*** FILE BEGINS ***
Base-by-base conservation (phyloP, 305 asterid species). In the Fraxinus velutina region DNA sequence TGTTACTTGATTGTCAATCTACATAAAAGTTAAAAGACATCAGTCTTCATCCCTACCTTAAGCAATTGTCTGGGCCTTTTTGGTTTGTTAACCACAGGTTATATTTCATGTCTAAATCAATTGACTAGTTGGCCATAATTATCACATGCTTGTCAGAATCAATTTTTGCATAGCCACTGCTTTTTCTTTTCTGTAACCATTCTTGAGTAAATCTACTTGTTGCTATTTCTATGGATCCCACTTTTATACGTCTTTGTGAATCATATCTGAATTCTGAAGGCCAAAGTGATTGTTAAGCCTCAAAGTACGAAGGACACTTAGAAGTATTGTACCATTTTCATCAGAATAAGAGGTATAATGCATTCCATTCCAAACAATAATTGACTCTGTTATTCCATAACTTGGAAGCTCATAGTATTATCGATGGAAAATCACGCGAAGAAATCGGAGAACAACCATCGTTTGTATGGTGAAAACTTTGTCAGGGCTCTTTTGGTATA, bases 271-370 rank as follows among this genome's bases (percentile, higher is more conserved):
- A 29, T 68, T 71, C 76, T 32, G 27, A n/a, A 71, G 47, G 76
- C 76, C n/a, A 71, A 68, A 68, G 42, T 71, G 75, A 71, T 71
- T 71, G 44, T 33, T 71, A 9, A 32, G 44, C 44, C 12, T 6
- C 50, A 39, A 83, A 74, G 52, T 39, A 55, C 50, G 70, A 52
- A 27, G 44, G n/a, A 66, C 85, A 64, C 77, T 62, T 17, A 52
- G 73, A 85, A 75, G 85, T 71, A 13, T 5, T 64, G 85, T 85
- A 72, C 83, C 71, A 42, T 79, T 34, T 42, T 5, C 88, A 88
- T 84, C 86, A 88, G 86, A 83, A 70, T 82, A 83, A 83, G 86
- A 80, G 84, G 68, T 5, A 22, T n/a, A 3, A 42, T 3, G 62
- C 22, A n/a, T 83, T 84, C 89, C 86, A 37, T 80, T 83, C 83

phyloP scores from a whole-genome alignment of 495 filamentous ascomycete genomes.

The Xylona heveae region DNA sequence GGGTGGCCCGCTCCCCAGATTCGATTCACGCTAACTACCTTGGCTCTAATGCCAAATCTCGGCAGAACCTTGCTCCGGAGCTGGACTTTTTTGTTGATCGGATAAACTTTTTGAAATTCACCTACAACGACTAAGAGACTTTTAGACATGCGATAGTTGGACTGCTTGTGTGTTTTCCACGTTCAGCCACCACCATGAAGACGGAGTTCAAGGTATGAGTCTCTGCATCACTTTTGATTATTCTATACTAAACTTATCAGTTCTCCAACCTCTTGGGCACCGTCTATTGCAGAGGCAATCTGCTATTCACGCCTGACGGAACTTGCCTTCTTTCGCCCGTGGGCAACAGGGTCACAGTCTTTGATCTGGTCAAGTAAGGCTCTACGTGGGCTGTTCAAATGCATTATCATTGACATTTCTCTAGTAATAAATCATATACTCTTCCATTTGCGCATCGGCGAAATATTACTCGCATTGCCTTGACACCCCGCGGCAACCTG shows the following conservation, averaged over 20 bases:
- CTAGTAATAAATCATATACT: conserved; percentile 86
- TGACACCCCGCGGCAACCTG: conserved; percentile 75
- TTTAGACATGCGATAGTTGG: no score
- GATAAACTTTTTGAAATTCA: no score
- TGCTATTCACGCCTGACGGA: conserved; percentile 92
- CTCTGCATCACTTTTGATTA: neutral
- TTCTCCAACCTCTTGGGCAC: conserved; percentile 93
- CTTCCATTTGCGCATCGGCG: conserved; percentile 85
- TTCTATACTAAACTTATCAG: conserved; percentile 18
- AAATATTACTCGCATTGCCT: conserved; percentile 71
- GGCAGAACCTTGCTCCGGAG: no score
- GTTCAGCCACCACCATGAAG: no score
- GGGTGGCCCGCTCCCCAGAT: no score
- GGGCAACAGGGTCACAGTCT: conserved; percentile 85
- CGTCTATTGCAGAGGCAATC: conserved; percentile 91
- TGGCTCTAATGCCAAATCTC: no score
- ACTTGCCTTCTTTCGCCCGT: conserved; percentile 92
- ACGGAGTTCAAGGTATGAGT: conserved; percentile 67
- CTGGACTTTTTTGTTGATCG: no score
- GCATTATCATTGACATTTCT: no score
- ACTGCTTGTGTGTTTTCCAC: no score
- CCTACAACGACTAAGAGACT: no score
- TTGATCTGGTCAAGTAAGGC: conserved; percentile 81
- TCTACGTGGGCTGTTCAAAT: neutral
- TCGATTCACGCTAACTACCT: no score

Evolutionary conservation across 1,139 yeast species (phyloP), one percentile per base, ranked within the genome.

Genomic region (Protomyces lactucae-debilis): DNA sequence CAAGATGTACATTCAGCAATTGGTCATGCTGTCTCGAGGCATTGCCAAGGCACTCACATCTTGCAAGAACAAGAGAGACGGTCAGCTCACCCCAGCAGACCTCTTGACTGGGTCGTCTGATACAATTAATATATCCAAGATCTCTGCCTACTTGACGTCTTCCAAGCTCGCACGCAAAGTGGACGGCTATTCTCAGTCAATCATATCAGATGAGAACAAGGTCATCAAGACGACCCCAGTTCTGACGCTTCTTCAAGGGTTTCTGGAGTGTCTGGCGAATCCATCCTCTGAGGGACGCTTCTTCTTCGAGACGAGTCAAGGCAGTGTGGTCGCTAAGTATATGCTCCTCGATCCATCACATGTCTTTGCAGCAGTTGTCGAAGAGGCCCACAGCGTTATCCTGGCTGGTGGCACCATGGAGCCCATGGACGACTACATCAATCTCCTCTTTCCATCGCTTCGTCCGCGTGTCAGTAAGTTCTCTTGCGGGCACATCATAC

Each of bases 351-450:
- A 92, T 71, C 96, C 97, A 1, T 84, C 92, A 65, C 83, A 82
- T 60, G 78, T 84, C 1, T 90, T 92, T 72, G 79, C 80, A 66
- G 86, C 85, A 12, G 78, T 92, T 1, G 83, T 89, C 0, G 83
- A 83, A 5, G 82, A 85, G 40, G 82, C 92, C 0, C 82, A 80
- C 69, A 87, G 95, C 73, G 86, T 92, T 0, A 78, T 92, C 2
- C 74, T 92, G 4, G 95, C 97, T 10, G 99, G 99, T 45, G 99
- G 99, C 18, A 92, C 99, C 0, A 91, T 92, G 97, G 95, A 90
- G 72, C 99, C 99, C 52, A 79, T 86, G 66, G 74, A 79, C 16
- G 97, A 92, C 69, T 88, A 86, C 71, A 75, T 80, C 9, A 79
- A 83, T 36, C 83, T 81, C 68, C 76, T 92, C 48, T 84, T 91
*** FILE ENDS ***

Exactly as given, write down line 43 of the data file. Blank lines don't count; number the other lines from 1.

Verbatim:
- T 60, G 78, T 84, C 1, T 90, T 92, T 72, G 79, C 80, A 66